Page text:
Johnson does not believe that Nixon should have been impeached and admits to this day that he and other Europeans (Johnson himself is British) never understood what the fuss was about. His explanation is that Nixon was simply the victim of an old fashioned American witch hunt led by a publicity-seeking judge, John Sirica, and a wise-cracking operator, Sam Ervin. So much for the heroes of Watergate.
Bill Bennett, the former Secretary of Education, whose brother defended Bill Clinton in the Paula Jones case, readily admits in his new book, The Death of Outrage, that Nixon was guilty of impeachable crimes in Watergate. (Bennett formerly was a Democrat; this perhaps explains his willingness to face the past more straightforwardly than his new Republican friends. He, unlike they, wasn't compelled to defend Nixon during Watergate.)
But Bennett too distorts history. At the end of his book he includes a list of the similar arguments used by Nixon and Clinton to show (he thinks) how similar their scandals are. It is an old rhetorical trick and some readers may find it suggestive. After all there is an eerie similarity to Nixon's use of executive privilege and Clinton's. Both, for instance, abused the privilege to cover up their offenses. But the implication that the two scandals were similar is startlingly anti-historical. While the cover-ups struck similar notes (as might be expected), the underlying offenses that prompted the presidents to resort to cover-ups were decidedly different. Nixon was covering up abuses of power, Clinton, adolescent sex.
And then there is Robert Bork's account, to be found in his recent screed, Slouching Towards Gomorrah. I was anxious to see how Bork treated Watergate for he actually played a bit part in it during the infamous Saturday Night Massacre. When Elliot Richardson and William Ruckelshaus refused Nixon's demand to fire Special Prosecutor Archibald Cox, Bork, then solicitor general, agreed to do the dirty deed.
Perhaps because he was there Bork, in the few places where he mentions Watergate, declines to mythologize it. But like his fellow conservatives he simply can't help feeling that the affair was overblown. In a blast at the National History Standards, he cited as evidence of bias the recommendation that"Fifth graders receive [in Bork's phrasing] a thorough indoctrination in Watergate."
And what exactly does he mean by bias? Bork tells us it is the belief that America is ... bad. In other words, teaching students about a president who was forced out of office for committing impeachable crimes is evidence that the country is bad. Most people take the opposite view: that Watergate showed the system worked.
R. Emmett Tyrrell, Jr., the publisher of the American Spectator (the magazine which published the first reference to Paula Jones) and Gary Aldrich, the former FBI agent who claimed that Clinton used cocaine, do not directly concern themselves with Watergate in two of their recent books. But Tyrrell in the Boy Clinton and Aldrich in Unlimited Access cannot resist bringing it up. Both score well-placed blows. Tyrrell, with some justice, says that Clinton is a better liar than Nixon ever was. (True.) Aldrich, with equal justice, notes the irony that Hillary Rodham worked on the same Judiciary Committee to impeach Nixon that is now considering impeaching her husband. (True, too.)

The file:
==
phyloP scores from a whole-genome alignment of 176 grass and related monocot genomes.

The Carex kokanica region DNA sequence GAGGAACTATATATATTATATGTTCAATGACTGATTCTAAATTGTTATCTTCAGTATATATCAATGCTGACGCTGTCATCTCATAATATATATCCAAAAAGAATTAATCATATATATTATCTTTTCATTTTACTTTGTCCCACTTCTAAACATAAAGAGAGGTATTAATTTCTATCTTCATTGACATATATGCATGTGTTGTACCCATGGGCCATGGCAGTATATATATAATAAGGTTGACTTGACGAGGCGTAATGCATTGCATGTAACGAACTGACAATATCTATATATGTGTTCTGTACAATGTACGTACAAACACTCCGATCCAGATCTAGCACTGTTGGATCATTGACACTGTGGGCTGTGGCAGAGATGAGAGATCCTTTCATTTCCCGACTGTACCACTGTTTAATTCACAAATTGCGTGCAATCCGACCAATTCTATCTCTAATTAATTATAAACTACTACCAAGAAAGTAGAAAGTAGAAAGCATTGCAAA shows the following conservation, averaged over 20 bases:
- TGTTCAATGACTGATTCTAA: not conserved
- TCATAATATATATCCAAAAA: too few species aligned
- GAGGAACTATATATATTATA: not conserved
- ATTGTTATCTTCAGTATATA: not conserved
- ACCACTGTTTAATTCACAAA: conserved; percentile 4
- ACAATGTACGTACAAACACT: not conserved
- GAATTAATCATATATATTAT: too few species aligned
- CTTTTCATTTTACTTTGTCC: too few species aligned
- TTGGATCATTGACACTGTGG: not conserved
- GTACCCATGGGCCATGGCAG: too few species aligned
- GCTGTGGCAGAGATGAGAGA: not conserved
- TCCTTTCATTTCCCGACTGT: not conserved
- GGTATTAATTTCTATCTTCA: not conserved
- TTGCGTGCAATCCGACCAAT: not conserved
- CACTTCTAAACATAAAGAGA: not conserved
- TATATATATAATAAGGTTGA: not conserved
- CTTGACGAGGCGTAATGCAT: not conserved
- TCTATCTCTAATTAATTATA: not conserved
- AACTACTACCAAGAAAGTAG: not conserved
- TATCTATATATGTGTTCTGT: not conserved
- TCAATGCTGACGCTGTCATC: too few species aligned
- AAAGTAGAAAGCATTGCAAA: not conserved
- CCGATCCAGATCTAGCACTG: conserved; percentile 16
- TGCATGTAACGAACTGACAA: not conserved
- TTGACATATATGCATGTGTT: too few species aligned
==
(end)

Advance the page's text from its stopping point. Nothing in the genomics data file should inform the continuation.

Fair enough. But in their eagerness to defame Bill Clinton, a task Bill Clinton himself has made astonishingly easy, they mistakenly reduce Watergate to a handy debater's point.
The misuse of history is an old story. Movie makers, politicians, patriotic societies-all from time to time have been caught falsifying history in an attempt to advance their own agendas. Rarely, however, have the falsifiers been as brazen as the latest crop. They act as if no one has access to the facts when the facts are easily available to anyone with a library card or a computer mouse.
This is an odd time for these misguided accounts to be circulating. For we have recently had evidence that Nixon was even more of a scoundrel than we thought he was. Thanks to historian Stanley Kutler, who painstakingly went through hundreds of hours of Watergate tapes, we now know that Nixon set a minimum price of $250,000 on the sale of ambassadorships, personally thanked a businessman for raising hundreds of thousands of dollars from supporters of the right-wing junta that took over Greece (money which went to pay off the Watergate burglars), and once began a meeting by saying,"Well, what dirty things should I know about today?"
This is the real Richard Nixon. It is worth remembering that. Whatever may be said in his favor he deserved what happened to him. As he told David Frost, he gave his enemies a sword and they drove it in.
comments powered by Disqus
- Five Things You Need to Know to be a Better Digital Preservationist
- Book on Losing British Generals Wins American History Prize
- Stanford scholar explores civil rights revolution's positive impact on the South's economy
- Harvard Historian Nancy Koehn on Amazon's Tentacular Reach
- Q&A with historian and author Nick Turse